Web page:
The high priests of the free market, MIlton Friedman and Friedrich Hayek, were supporters of the Universal Basic Income (UBI). Thy saw it as a way of cutting costs, with people being provided with the bare minimum to live on while welfare programmes were dismantled and swept away. So why is the Minister of Finance Grant Robertson considering an UBI and why are some on the left encouraging him to implement it? Perhaps the real alternative is the Universal Basic Services (UBS).

THE FACT THAT Finance Minister Grant Robertson has not ruled out a Universal Basic Income (UBI) as a way to combat the impact of the looming recession - looking - awfully - like - a depression, has encouraged its proponents to press for its introduction. This time, they think, they really do have a chance of getting the job done. 

One of the main proponents of the UBI has been UK economist Guy Standing and someone Robertson has referenced in the past. Standing was also one of the keynote speakers at Labours Future of Work conference in 2016.

Its been dismissed by National leader Simon Bridges, arguing that financial support should be provided through wage subsidies and the present benefit system. He has also expressed concern that the UBI, if introduced, would become a permanent feature of New Zealand life.

Supporting Bridges has been the right wing radio host Mike Hosking. He's tubthumped that 'A universal basic income is a socialist's dream. It's about control by the state, it's about everyone being reliant on the government.'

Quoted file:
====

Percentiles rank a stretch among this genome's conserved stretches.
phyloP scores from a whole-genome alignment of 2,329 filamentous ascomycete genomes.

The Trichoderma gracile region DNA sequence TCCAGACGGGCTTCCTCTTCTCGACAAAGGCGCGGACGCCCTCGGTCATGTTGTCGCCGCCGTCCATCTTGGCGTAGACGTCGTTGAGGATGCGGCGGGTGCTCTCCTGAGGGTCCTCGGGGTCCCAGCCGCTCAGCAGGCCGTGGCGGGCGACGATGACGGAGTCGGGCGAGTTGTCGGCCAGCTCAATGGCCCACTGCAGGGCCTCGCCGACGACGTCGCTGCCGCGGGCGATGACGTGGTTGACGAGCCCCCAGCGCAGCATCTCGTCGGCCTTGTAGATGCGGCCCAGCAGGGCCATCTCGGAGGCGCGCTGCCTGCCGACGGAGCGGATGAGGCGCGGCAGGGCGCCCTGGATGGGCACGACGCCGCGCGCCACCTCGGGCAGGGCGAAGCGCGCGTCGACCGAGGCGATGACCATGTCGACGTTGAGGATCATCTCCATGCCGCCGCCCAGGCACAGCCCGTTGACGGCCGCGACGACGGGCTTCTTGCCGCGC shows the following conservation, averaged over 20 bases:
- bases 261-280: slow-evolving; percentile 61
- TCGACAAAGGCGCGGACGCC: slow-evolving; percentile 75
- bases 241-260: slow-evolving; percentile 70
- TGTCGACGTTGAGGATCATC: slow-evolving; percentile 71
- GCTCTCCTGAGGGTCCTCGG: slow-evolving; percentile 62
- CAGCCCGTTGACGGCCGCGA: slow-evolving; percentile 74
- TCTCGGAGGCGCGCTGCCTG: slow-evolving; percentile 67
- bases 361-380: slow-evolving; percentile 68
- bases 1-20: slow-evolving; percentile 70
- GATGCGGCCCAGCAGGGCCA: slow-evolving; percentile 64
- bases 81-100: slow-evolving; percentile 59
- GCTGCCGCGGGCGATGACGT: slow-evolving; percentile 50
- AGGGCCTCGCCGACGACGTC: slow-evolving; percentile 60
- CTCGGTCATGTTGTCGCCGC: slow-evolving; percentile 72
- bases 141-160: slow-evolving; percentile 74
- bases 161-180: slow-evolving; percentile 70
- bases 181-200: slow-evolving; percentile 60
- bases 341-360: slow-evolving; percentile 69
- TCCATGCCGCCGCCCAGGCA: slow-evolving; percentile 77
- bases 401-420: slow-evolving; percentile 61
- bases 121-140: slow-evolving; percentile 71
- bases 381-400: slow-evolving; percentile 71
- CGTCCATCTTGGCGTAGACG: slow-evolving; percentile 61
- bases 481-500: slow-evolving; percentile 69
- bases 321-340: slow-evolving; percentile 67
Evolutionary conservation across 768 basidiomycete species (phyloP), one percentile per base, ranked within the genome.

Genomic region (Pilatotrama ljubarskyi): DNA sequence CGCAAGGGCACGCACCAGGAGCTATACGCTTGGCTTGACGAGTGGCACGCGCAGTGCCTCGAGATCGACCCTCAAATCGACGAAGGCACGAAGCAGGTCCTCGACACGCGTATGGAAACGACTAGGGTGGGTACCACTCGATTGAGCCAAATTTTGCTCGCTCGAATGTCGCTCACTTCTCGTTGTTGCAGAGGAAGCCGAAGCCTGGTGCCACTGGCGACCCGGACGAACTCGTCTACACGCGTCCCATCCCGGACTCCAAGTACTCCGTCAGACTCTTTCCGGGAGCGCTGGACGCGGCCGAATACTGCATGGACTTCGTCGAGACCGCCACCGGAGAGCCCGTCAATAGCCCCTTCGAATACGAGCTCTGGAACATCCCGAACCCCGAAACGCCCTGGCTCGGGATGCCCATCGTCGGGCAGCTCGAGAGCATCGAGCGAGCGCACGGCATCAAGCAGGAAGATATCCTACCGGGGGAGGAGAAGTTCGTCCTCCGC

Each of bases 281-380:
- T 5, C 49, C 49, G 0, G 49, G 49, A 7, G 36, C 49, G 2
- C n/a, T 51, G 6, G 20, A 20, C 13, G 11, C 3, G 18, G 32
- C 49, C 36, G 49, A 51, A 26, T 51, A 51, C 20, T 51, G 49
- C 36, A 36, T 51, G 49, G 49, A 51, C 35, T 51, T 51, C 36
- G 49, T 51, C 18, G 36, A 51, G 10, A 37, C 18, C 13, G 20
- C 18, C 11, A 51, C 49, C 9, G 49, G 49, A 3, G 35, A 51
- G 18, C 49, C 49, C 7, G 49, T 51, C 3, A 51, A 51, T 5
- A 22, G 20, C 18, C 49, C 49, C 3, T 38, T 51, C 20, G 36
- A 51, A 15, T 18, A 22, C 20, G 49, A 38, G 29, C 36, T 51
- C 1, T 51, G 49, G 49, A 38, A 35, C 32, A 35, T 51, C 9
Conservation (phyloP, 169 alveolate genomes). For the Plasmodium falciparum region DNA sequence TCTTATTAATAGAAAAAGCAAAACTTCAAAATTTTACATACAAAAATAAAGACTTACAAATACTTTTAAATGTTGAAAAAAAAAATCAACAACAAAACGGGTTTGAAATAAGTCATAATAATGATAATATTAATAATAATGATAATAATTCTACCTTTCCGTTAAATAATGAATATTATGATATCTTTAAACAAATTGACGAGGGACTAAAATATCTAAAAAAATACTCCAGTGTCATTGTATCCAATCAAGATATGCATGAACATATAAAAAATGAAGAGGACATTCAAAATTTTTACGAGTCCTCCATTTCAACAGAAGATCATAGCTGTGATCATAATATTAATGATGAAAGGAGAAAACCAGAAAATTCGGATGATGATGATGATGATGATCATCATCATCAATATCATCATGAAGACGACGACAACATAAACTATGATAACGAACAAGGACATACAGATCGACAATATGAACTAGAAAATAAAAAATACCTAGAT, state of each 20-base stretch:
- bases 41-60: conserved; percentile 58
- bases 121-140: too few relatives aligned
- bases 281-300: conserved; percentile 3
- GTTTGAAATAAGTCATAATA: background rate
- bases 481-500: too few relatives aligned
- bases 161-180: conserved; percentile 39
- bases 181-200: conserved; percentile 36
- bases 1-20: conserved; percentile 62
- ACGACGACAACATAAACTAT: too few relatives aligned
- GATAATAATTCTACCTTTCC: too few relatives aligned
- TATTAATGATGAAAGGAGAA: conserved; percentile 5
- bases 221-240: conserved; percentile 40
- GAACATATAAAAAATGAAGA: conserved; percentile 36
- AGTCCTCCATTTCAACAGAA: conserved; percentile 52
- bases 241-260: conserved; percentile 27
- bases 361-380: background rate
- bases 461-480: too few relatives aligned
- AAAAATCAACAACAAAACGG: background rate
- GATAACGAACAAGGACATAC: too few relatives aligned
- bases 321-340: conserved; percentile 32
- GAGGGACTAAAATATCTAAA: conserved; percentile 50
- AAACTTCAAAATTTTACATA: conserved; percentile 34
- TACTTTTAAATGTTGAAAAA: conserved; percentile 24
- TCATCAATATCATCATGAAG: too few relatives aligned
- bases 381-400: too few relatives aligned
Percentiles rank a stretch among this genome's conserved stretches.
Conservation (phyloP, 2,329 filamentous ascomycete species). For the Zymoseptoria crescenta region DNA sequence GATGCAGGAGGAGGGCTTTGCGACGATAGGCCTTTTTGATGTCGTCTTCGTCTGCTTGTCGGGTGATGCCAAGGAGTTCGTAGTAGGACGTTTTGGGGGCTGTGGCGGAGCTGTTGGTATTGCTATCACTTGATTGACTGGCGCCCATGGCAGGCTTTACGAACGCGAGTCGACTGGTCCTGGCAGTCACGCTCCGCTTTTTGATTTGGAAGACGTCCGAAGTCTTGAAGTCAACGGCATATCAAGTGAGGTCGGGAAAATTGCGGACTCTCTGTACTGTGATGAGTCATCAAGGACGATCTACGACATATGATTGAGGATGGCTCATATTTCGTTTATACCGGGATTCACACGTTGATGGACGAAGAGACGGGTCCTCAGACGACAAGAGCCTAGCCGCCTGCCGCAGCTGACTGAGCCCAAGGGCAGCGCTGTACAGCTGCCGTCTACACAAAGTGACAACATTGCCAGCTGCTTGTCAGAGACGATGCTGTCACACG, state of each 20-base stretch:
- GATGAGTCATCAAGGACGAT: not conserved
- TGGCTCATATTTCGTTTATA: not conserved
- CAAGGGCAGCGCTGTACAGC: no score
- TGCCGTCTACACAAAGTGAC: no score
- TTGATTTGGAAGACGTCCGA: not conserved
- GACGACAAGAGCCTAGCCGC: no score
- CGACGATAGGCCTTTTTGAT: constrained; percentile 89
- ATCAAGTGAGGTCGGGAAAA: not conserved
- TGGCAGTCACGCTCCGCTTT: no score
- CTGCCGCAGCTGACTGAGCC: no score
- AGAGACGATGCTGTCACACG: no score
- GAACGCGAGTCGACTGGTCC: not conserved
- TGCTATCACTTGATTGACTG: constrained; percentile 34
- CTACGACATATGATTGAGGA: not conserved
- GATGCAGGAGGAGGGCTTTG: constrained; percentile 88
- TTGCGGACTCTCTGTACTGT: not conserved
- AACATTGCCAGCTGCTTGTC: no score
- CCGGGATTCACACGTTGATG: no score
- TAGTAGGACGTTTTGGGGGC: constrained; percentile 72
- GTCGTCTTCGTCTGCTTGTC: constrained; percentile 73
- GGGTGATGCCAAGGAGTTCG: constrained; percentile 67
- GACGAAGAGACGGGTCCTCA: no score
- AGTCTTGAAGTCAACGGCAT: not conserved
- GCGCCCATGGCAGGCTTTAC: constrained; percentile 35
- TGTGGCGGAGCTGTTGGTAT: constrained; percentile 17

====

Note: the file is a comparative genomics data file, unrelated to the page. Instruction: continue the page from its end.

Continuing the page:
But Robertson's positive comments that the UBI was 'on the table' because 'we're obviously going to be in a situation where a large number of people are going to be relying on income support from the state for an extended period,' has been music to the ears to those who see it as a progressive step forward.

Commentator Chris Trotter has conjured up the ghost of Mickey Savage in his social democratic pitch for the UBI declaring that the 'disaster of the Great Depression was transformed into a new and fairer society by the democratic socialism of the First Labour Government.' He views the coronavirus- provoked recession as an opportunity for the Labour-led government to usher in such a new era of 'transformation' via the UBI:

'The present crisis demands a bold measure to both reassure and economically support an anxious nation. She has the power to meet the people’s need – and she must use it. If calling the reform UBI is a problem, then for God’s sake call it something else! But get it in place, Jacinda.'

Putting aside the obvious fact that Trotter continues to be mistaken about the potentially progressive character of this government, its an exaggeration to say that the introduction of a UBI would represent a victory for 'disaster socialism' or at least represent a big step in its direction (Trotter borrows from writer and activist Naomi Klein here but very selectively).

Appearances can be deceiving. The UBI is designed not to topple capitalism but, on the contrary, its an attempt to protect capitalism from the forces of change. This is one of the very reasons that a conservative politician like Grant Robertson is prepared to consider it and why arch capitalists like Richard Branson, Mark Zuckerberg and Eion Musk support it. Corporate Democrat Hillary Clinton writes in her memoirs What Happened that the UBI for all Americans 'fascinates' her.

Chris Trotter himself acknowledges the potential of the UBI to defuse any demand for substantial structural change and - who knows - maybe that's why he is an advocate for it. He's not exactly been one of socialism's great supporters over the years. He writes: 

'Every capitalist with a brain knows this. They know that impoverished consumers must put at risk the entire capitalist system. That’s why they, too, however reluctantly, are coming to the conclusion that the introduction of some sort of UBI is inevitable.'

Economist Michael Roberts observes: